Jun 19 2018 07:09 PM
Jun 19 2018 07:09 PM
How to import txt file of 500 rows x 20K-25K columns? I have Excel 2010. Excel has this message after attempting to import by Data>From Text>Import text file, and using the Text Import Wizard:
This message can appear due to one of the following:
I don't think it is feasible to reduce the column # in Word or Notepad. I can't see any columns so I can't remove columns.
Excel recommends that the user save the first import that is truncated table of the txt file to one sheet, and then import a second time to a second sheet only those columns needed to complete the whole table. The problem is that Excel does not present a feasible option to preview all the columns in the Text Import Wizard, so there is no way to remove the unwanted columns before importing into the second sheet.
I also tried Power Query, but that locks up and is unable to work with the data in preview mode, to e.g. first split the single column into the 20K columns and then to remove columns. Also, it is not possible to transpose the text file contents with PQ before importing.
Maybe import the data into the Data Model i.e. PowerPivot via Power Query would work? I can try.
Jun 20 2018 02:57 AM
Power Query has exactly the same limit on number of colums https://support.office.com/en-us/article/power-query-specifications-and-limits-5fb2807c-1b16-4257-aa...
Perhaps you may import your txt with dividing on columns not by delimiter, but using Fixed width, 3-4 separate imports and split on columns each of them with some combining after that. But that very depends on your data structure.
Jun 21 2018 01:01 AM
If the original data had been transposed prior to saving in the text file, there would be no problem; 20,000 rows x 500 columns is easy to import. The data set would be ready to mine.
I tried your recommendation, but it may not be suitable for the structure of my data set. I am able to import big blocks of merged columns using the text import wizard based on fixed width, but defining the fixed widths is tough to do in the tiny preview window, and then deleting some blocks so that the total is less than the 16,384 excel limit requires some guessing, and then matching the data columns (not in quotes) to the column names (are in quotes), because they are not aligned, makes it even more difficult. Separating the blocks of columns into columns in excel worked well except for the cells on the left and right edges of the blocks. These cells lost data to adjacent blocks. There must be another solution.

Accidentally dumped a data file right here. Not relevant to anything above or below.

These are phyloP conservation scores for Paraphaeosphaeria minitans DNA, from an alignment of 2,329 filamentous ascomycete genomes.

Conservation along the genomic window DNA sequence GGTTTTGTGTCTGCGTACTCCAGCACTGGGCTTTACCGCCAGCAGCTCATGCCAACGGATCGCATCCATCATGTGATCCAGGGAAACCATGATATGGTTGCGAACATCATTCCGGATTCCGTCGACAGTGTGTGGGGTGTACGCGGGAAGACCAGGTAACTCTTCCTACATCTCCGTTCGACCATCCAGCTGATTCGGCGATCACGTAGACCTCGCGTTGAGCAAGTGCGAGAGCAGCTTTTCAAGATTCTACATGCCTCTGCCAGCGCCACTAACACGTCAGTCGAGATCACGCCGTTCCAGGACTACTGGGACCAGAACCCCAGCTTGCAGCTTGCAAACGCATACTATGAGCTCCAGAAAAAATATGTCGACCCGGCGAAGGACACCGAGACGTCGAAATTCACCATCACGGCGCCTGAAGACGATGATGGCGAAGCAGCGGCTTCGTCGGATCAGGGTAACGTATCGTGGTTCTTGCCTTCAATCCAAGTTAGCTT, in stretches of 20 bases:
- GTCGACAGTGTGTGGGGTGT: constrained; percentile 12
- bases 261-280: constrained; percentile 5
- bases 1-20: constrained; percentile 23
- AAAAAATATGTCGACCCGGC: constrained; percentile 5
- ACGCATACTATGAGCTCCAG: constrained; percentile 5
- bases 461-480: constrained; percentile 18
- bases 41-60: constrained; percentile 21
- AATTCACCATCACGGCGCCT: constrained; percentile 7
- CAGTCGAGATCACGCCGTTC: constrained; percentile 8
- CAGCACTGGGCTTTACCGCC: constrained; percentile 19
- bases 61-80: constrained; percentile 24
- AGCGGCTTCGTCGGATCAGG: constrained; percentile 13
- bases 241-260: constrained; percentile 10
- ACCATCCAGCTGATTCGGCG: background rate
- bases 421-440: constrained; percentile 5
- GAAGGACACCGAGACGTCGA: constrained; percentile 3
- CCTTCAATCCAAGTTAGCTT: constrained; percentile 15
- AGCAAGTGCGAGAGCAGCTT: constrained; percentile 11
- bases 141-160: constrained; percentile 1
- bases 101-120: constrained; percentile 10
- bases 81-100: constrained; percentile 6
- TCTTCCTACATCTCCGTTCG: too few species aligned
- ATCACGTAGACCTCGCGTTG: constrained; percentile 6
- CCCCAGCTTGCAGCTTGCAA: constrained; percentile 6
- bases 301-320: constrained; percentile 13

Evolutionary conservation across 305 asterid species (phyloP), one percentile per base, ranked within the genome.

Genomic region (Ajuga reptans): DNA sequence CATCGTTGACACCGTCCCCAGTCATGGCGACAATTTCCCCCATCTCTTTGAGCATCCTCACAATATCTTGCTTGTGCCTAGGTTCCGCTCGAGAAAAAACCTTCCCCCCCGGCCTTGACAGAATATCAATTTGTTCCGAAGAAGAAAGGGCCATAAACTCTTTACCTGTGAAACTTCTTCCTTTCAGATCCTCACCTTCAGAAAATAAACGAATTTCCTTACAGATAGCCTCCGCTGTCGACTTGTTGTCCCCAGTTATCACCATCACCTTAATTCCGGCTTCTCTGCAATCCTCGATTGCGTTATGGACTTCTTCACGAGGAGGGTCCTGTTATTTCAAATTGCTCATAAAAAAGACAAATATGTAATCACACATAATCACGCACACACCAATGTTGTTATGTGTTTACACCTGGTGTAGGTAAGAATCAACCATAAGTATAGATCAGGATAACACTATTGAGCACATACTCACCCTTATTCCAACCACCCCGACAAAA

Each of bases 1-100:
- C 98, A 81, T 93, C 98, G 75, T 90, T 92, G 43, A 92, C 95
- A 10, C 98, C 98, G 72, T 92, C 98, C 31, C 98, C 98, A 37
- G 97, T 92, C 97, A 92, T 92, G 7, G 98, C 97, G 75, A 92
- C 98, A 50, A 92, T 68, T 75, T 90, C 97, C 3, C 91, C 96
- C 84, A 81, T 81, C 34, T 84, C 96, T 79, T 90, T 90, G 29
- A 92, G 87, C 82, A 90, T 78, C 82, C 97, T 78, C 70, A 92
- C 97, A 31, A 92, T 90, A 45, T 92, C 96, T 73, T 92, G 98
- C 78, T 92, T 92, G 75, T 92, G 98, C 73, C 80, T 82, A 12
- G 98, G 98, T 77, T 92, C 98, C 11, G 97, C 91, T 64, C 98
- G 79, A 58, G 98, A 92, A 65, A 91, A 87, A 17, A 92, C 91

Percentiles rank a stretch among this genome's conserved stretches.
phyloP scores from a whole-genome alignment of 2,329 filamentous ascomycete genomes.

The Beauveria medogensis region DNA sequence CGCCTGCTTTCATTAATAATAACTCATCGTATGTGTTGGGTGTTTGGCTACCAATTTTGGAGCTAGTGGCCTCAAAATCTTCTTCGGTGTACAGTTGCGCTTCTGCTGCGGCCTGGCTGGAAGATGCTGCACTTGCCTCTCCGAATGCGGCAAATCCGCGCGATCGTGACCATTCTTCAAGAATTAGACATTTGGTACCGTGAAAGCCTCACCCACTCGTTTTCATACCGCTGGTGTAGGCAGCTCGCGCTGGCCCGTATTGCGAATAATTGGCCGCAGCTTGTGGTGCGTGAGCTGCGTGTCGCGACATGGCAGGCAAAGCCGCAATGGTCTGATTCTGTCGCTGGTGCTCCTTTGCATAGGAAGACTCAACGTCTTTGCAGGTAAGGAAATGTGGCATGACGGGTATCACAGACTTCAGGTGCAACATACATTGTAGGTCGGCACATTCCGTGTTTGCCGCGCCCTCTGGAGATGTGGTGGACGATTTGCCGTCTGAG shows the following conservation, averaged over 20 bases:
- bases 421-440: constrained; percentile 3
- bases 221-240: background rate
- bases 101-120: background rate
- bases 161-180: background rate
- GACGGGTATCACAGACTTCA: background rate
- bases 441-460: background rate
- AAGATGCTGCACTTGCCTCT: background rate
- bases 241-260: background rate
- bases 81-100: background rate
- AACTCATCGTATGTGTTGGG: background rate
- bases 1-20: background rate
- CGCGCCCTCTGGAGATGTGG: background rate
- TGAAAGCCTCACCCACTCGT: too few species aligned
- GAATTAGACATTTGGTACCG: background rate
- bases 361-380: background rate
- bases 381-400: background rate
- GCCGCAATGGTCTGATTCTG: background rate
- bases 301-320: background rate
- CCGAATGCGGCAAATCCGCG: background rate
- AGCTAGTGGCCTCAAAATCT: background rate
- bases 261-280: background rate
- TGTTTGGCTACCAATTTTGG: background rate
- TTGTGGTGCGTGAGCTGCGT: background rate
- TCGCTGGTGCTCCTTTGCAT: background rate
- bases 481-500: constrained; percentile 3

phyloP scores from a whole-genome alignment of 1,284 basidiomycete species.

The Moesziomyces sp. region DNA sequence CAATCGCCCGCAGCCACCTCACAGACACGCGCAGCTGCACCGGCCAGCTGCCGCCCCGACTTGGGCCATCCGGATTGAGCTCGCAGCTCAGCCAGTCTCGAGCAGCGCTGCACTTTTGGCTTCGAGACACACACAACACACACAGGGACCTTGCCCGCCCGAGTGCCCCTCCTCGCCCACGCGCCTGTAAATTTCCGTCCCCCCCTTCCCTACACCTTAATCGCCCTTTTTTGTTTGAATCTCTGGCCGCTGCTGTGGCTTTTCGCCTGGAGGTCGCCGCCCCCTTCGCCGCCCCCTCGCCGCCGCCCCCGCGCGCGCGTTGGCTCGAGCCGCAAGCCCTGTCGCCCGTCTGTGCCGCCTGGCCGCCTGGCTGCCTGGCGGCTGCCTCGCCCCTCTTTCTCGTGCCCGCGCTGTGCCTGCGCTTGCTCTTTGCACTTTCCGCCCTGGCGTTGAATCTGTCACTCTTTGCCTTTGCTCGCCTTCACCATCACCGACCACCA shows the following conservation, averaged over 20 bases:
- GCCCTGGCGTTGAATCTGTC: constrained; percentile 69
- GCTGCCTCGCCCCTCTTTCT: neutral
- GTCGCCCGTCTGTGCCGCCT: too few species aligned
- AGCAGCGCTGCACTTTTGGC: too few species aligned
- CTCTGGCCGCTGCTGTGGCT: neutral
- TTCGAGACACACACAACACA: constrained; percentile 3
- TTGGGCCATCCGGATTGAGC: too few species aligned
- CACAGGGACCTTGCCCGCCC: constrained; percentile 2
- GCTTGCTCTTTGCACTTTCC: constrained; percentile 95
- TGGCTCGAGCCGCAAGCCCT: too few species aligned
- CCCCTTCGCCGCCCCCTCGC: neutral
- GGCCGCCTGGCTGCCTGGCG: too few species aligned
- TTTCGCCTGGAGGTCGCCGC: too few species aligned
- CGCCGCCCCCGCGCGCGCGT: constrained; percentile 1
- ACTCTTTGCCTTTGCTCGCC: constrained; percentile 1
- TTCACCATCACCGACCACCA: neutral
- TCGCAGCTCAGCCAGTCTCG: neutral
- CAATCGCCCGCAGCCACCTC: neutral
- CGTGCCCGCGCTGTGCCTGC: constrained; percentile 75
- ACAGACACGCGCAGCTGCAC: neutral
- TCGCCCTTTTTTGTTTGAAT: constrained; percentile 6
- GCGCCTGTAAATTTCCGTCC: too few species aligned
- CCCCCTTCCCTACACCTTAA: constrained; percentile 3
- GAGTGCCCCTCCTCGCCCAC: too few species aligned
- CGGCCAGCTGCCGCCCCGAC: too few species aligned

It might be best to (1) split the original text file and import into excel into two different sheets, transpose each, and then combine, or (2) use a macro in excel to import, or (3) maybe use a pivot table if this is possible, to connect to the remote text file with 20K columns, and import or add to the destination sheet's pivot table just 10K columns or transpose them to rows, but I am not sure how to automate this. The main point of (3) is to have the excel file connect to a source text file or database to extract just what is called up to avoid exceeding the 16K limit on columns.
What do you recommend?
Jun 21 2018 04:23 AM
From my point of view the best way is to connect directly to the database and filter the data on query level. The only most probably some coding will be required, not sure you may filter data with UI due to columns limit.
If you have Power Pivot in your version of Excel you may try to connect to database or to text file directly from Power Pivot, data model has another structure in background and no direct limits on columns. If works, result could be landed to Excel sheet as normal table, not as Pivot Table. - if you reduce number of columns within the data model.
Oct 17 2019 12:20 AM
Yes, I upgraded to Excel 2019, so have access to Power Pivot, but I can't see an option for importing part of the text file into the data model, and don't understand the method for dividing the data in the model even if I knew how to import the entire text file into the data model.
Can you explain or point me to a resource that describes this?
Other possible options include dividing the text file in a text editor, but I don't know how to use an editor like Word to begin dividing a file with e.g. 24,000 columns into two files.
Can R or the command line be used to transpose or divide text files?